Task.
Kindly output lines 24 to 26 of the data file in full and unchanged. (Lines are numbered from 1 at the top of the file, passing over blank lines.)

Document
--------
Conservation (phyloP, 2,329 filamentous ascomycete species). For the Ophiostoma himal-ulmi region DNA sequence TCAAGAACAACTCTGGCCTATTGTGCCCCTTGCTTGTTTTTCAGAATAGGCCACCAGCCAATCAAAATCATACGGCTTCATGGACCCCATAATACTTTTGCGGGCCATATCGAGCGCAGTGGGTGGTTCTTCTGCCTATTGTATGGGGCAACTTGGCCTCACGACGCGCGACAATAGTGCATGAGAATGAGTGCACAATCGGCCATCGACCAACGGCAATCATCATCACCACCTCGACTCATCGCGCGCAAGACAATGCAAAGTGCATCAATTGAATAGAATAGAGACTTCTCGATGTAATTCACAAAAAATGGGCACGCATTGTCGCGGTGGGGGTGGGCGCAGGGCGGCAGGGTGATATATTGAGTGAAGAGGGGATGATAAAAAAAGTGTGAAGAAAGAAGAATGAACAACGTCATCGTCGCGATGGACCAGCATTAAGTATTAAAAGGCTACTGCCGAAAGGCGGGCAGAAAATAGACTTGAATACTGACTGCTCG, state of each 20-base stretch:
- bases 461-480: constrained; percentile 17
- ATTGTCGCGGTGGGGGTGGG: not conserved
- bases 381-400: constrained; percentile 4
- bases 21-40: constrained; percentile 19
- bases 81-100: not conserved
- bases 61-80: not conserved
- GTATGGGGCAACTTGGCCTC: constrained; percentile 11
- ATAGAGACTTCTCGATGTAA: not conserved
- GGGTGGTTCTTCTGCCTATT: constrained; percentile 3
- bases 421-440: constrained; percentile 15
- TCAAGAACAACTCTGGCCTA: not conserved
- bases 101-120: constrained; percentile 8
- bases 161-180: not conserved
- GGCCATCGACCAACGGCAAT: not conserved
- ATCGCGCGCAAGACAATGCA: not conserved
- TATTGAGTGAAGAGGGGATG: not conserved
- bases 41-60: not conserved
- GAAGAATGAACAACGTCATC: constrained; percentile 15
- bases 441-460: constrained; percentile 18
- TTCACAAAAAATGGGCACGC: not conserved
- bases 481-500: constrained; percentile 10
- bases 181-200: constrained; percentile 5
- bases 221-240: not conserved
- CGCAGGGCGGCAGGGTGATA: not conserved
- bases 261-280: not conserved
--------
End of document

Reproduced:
- bases 221-240: not conserved
- CGCAGGGCGGCAGGGTGATA: not conserved
- bases 261-280: not conserved